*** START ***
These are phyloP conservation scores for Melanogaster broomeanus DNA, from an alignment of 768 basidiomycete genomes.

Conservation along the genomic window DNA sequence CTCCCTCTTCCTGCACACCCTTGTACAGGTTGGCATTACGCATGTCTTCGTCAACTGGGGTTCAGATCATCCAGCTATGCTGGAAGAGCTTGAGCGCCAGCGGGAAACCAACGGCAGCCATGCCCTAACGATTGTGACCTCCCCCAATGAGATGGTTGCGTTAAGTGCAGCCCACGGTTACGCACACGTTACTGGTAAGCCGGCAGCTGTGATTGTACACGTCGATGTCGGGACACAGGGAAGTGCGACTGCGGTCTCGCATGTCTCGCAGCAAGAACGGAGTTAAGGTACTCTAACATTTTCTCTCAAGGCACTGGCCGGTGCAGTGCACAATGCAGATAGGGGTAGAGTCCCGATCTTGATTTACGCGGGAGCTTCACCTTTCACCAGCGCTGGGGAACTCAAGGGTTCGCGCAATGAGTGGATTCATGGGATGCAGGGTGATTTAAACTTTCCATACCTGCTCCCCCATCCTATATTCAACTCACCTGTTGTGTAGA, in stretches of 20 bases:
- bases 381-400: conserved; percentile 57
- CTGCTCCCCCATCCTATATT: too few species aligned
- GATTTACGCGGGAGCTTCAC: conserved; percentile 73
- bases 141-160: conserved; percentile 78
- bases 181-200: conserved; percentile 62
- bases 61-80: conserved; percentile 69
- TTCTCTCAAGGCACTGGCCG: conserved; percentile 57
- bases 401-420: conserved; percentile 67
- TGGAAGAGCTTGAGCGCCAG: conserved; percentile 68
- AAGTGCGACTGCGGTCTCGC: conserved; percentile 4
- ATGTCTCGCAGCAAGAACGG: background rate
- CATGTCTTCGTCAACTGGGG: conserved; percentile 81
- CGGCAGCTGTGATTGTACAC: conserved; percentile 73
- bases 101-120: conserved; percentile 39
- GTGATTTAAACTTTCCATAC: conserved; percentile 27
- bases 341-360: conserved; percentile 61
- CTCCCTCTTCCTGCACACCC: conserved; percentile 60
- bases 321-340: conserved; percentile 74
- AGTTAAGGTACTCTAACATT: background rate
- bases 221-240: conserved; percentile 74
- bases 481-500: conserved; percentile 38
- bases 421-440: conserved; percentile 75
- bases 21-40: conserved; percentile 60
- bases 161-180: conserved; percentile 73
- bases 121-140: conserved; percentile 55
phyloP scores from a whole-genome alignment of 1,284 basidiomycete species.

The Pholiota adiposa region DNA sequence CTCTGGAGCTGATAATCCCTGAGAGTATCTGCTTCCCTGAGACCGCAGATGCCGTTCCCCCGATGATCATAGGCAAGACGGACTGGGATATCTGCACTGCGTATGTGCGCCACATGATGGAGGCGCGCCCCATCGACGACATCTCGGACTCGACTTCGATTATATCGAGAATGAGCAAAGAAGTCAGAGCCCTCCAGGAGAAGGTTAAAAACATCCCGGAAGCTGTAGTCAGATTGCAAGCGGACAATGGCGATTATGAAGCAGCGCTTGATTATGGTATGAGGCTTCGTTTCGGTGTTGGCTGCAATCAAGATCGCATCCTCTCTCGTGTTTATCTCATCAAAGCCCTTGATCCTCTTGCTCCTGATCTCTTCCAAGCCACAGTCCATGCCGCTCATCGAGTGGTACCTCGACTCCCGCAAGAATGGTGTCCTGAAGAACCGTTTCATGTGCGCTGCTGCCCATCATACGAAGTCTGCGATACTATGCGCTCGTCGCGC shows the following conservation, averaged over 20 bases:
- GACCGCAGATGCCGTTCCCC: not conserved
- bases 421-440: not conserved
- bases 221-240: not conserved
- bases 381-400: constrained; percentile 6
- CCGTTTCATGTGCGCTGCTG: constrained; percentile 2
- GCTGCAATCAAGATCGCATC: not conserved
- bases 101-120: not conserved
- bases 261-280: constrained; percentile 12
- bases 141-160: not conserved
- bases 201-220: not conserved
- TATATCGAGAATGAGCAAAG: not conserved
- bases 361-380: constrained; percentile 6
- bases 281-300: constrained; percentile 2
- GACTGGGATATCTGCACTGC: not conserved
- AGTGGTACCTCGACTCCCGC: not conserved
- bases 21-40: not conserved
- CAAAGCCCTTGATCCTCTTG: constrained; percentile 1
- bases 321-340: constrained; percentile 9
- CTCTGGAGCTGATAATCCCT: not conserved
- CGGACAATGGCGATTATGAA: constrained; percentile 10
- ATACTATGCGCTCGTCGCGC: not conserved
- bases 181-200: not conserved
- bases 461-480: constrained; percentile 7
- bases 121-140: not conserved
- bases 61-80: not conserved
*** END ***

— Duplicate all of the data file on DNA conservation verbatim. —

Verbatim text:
These are phyloP conservation scores for Melanogaster broomeanus DNA, from an alignment of 768 basidiomycete genomes.

Conservation along the genomic window DNA sequence CTCCCTCTTCCTGCACACCCTTGTACAGGTTGGCATTACGCATGTCTTCGTCAACTGGGGTTCAGATCATCCAGCTATGCTGGAAGAGCTTGAGCGCCAGCGGGAAACCAACGGCAGCCATGCCCTAACGATTGTGACCTCCCCCAATGAGATGGTTGCGTTAAGTGCAGCCCACGGTTACGCACACGTTACTGGTAAGCCGGCAGCTGTGATTGTACACGTCGATGTCGGGACACAGGGAAGTGCGACTGCGGTCTCGCATGTCTCGCAGCAAGAACGGAGTTAAGGTACTCTAACATTTTCTCTCAAGGCACTGGCCGGTGCAGTGCACAATGCAGATAGGGGTAGAGTCCCGATCTTGATTTACGCGGGAGCTTCACCTTTCACCAGCGCTGGGGAACTCAAGGGTTCGCGCAATGAGTGGATTCATGGGATGCAGGGTGATTTAAACTTTCCATACCTGCTCCCCCATCCTATATTCAACTCACCTGTTGTGTAGA, in stretches of 20 bases:
- bases 381-400: conserved; percentile 57
- CTGCTCCCCCATCCTATATT: too few species aligned
- GATTTACGCGGGAGCTTCAC: conserved; percentile 73
- bases 141-160: conserved; percentile 78
- bases 181-200: conserved; percentile 62
- bases 61-80: conserved; percentile 69
- TTCTCTCAAGGCACTGGCCG: conserved; percentile 57
- bases 401-420: conserved; percentile 67
- TGGAAGAGCTTGAGCGCCAG: conserved; percentile 68
- AAGTGCGACTGCGGTCTCGC: conserved; percentile 4
- ATGTCTCGCAGCAAGAACGG: background rate
- CATGTCTTCGTCAACTGGGG: conserved; percentile 81
- CGGCAGCTGTGATTGTACAC: conserved; percentile 73
- bases 101-120: conserved; percentile 39
- GTGATTTAAACTTTCCATAC: conserved; percentile 27
- bases 341-360: conserved; percentile 61
- CTCCCTCTTCCTGCACACCC: conserved; percentile 60
- bases 321-340: conserved; percentile 74
- AGTTAAGGTACTCTAACATT: background rate
- bases 221-240: conserved; percentile 74
- bases 481-500: conserved; percentile 38
- bases 421-440: conserved; percentile 75
- bases 21-40: conserved; percentile 60
- bases 161-180: conserved; percentile 73
- bases 121-140: conserved; percentile 55
phyloP scores from a whole-genome alignment of 1,284 basidiomycete species.

The Pholiota adiposa region DNA sequence CTCTGGAGCTGATAATCCCTGAGAGTATCTGCTTCCCTGAGACCGCAGATGCCGTTCCCCCGATGATCATAGGCAAGACGGACTGGGATATCTGCACTGCGTATGTGCGCCACATGATGGAGGCGCGCCCCATCGACGACATCTCGGACTCGACTTCGATTATATCGAGAATGAGCAAAGAAGTCAGAGCCCTCCAGGAGAAGGTTAAAAACATCCCGGAAGCTGTAGTCAGATTGCAAGCGGACAATGGCGATTATGAAGCAGCGCTTGATTATGGTATGAGGCTTCGTTTCGGTGTTGGCTGCAATCAAGATCGCATCCTCTCTCGTGTTTATCTCATCAAAGCCCTTGATCCTCTTGCTCCTGATCTCTTCCAAGCCACAGTCCATGCCGCTCATCGAGTGGTACCTCGACTCCCGCAAGAATGGTGTCCTGAAGAACCGTTTCATGTGCGCTGCTGCCCATCATACGAAGTCTGCGATACTATGCGCTCGTCGCGC shows the following conservation, averaged over 20 bases:
- GACCGCAGATGCCGTTCCCC: not conserved
- bases 421-440: not conserved
- bases 221-240: not conserved
- bases 381-400: constrained; percentile 6
- CCGTTTCATGTGCGCTGCTG: constrained; percentile 2
- GCTGCAATCAAGATCGCATC: not conserved
- bases 101-120: not conserved
- bases 261-280: constrained; percentile 12
- bases 141-160: not conserved
- bases 201-220: not conserved
- TATATCGAGAATGAGCAAAG: not conserved
- bases 361-380: constrained; percentile 6
- bases 281-300: constrained; percentile 2
- GACTGGGATATCTGCACTGC: not conserved
- AGTGGTACCTCGACTCCCGC: not conserved
- bases 21-40: not conserved
- CAAAGCCCTTGATCCTCTTG: constrained; percentile 1
- bases 321-340: constrained; percentile 9
- CTCTGGAGCTGATAATCCCT: not conserved
- CGGACAATGGCGATTATGAA: constrained; percentile 10
- ATACTATGCGCTCGTCGCGC: not conserved
- bases 181-200: not conserved
- bases 461-480: constrained; percentile 7
- bases 121-140: not conserved
- bases 61-80: not conserved